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Design: Information Architecture

UXmatters has published 48 articles on the topic Information Architecture.

Top 3 Trending Articles on Information Architecture

  1. The Five Competencies of User Experience Design

    November 5, 2007

    Throughout my career as a user experience designer, I have continually asked myself three questions:

    • What should my deliverables be?
    • Will my deliverables provide clarity to me and their audience?
    • Where do my deliverables and other efforts fit within the spectrum of UX design?

    I have found that, if I do not answer these questions prior to creating a deliverable, my churn rate increases and deadlines slip.

    When attempting to answer the third question, I use a framework I discovered early in my career: The Five Competencies of User Experience Design.PDF This framework comprises the competencies a UX professional or team requires. The following sections describe these five competencies, outline some questions each competency must answer, and show the groundwork and deliverables for which each competency is responsible. Read More

  2. How to Assess the Maturity of Your Information Architecture

    Finding Our Way

    Navigating the practice of Information Architecture

    A column by Nathaniel Davis
    March 5, 2012

    Methods for measuring the various aspects of a Web site’s information architecture are hard to find. In this month’s column, I’ll demonstrate how we can use the six tiers within the information architecture (IA) vertical of the DSIA Research Initiative’s UX Design Practice Verticals, shown in Figure 1, to create an IA maturity assessment tool. The benefit of this method is that it helps to quantify IA solutions in a more tangible and actionable manner. Read More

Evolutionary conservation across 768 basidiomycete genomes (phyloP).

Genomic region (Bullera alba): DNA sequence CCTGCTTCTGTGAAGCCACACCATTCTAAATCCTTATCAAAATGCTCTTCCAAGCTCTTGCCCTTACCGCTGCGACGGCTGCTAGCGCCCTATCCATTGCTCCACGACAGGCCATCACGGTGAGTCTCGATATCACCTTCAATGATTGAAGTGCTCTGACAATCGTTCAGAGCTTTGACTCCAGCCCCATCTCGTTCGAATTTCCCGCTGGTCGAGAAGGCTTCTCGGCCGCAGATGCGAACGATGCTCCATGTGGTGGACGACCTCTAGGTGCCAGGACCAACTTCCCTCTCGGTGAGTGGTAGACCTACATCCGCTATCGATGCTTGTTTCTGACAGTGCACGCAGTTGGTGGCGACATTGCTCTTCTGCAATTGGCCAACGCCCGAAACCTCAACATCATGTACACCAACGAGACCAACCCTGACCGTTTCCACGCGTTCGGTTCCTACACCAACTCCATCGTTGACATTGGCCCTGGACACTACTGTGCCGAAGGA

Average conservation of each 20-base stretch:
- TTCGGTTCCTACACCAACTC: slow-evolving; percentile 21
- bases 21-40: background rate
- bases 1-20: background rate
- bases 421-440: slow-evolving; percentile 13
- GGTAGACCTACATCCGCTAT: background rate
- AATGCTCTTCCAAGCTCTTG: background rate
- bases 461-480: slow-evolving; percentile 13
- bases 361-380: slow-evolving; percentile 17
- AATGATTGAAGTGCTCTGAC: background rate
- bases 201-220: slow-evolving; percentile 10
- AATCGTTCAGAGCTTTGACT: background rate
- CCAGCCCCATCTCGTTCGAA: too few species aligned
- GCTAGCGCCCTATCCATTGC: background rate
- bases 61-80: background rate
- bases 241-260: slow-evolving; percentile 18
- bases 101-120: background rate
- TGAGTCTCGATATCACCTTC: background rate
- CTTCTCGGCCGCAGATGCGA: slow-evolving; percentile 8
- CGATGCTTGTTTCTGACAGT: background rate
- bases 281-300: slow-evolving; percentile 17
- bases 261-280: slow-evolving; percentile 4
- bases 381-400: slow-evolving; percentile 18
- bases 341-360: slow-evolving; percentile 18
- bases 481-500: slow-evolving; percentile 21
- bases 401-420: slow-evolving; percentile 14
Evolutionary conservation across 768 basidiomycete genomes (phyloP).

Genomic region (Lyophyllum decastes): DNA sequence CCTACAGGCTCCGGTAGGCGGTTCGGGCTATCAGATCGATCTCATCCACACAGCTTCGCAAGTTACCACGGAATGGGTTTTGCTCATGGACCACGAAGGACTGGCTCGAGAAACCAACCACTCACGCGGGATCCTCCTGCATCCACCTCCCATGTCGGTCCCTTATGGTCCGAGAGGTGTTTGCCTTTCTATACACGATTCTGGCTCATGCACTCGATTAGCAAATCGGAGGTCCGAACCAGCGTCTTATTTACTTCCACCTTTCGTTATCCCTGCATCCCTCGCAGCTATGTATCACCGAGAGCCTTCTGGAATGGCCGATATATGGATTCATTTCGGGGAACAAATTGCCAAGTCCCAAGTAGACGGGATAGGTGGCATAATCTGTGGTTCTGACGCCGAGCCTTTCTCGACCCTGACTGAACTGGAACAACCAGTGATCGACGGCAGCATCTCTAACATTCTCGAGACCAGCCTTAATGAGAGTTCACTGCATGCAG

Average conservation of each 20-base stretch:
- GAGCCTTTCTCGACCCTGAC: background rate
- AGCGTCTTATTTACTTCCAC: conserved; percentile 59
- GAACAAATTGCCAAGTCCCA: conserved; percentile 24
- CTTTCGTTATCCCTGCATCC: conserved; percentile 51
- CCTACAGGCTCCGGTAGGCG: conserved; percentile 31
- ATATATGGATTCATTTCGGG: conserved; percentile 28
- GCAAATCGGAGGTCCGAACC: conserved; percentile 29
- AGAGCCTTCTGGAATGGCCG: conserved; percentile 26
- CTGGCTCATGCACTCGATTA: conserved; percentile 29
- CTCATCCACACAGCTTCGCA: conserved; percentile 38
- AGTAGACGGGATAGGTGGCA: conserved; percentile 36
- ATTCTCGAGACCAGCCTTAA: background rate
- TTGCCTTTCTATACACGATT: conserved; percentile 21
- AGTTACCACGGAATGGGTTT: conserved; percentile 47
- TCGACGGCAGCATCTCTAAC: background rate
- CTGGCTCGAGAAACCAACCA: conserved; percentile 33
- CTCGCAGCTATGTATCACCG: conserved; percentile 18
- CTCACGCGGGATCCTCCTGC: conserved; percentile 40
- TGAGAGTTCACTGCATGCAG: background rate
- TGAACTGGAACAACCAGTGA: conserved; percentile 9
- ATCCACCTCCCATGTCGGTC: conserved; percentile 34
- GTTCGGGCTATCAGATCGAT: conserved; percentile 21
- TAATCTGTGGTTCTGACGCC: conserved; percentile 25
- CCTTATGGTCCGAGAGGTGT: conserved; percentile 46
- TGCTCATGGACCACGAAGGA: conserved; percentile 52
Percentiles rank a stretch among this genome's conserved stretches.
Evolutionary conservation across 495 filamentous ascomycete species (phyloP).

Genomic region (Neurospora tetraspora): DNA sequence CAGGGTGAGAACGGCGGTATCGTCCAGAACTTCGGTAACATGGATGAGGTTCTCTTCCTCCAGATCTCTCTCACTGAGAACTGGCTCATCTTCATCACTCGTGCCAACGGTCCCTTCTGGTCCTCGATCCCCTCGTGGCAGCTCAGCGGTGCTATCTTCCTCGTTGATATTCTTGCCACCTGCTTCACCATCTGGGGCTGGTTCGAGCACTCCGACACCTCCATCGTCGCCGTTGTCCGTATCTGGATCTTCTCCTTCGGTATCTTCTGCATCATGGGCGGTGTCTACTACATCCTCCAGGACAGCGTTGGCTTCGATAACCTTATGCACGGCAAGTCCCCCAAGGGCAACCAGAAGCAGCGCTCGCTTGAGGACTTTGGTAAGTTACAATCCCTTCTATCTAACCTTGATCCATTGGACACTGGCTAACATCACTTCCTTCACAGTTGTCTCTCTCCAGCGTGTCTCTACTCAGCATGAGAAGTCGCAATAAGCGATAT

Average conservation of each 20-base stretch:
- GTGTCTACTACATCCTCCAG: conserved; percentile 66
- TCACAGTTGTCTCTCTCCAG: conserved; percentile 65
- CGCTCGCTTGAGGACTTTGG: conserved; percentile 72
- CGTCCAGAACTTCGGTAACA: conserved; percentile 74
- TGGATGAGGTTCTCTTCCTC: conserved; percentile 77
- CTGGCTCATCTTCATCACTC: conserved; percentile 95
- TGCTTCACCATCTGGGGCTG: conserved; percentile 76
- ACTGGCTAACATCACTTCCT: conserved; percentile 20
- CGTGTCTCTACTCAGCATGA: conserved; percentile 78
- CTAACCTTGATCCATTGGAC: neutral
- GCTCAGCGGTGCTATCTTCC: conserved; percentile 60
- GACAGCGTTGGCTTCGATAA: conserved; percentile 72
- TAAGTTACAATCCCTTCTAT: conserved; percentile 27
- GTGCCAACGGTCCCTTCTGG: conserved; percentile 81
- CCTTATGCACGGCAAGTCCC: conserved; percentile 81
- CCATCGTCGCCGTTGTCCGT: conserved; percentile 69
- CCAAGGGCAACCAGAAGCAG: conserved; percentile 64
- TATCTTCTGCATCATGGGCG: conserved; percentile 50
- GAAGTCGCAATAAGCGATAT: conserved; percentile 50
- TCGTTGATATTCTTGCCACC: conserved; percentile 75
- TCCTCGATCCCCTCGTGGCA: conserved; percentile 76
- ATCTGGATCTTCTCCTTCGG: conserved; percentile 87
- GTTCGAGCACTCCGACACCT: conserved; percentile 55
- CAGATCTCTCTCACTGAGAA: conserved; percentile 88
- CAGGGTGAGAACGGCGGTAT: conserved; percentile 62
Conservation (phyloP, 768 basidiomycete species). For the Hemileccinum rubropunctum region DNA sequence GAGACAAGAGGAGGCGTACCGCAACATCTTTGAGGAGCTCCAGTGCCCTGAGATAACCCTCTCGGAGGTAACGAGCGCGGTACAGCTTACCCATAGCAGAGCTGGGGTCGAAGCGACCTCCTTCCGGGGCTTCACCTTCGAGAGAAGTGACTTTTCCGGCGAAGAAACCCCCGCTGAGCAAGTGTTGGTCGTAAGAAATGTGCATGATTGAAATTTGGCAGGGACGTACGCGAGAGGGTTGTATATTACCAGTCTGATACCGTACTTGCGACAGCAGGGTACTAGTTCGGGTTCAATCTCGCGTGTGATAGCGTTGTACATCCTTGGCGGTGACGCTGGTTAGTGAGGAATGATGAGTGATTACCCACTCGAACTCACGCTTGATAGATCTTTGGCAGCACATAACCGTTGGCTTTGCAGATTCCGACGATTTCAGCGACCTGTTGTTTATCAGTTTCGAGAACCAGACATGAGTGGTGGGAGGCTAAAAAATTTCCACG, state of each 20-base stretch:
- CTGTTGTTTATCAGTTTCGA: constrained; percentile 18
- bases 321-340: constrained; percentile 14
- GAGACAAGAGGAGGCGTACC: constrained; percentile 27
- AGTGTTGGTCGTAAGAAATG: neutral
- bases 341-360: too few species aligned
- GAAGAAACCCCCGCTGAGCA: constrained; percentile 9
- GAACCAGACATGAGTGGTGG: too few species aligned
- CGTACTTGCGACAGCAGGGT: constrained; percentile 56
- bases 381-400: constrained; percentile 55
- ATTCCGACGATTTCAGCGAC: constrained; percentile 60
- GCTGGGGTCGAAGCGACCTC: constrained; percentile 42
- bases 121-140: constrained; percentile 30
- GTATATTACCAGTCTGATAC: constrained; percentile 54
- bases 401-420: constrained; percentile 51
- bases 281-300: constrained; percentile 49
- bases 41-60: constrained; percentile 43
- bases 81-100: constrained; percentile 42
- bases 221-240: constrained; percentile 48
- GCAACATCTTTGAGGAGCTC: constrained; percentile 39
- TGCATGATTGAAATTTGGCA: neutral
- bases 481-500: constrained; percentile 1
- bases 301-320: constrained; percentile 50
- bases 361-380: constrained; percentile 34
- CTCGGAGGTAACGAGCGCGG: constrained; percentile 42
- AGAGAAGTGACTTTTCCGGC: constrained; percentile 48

3. Creating a Web-Site Information Architecture in Six Steps

    Finding Our Way

    Navigating the practice of Information Architecture

    A column by Nathaniel Davis
    August 6, 2012

    In my previous columns, I’ve framed my discussions around the practice of information architecture. To recap, the DSIA Research Initiative—of which I am the curator—defines the practice of information architecture as “the effort of organizing and relating information in a way that simplifies how people navigate and use content on the Web.” While the practice of information architecture can surely extend beyond the Web and its content, this IA practice definition eschews theoretical language to resonate with businesses looking for concrete Web solutions and practitioners who want to make a living off something tangible.

    In the end, business clients don’t pay practitioners to practice information architecture; they pay professionals to produce IA work products that help them to meet their business objectives. So, of the many professional interests that come together to create a digital experience, what work products make the practice of information architecture unique? Read More

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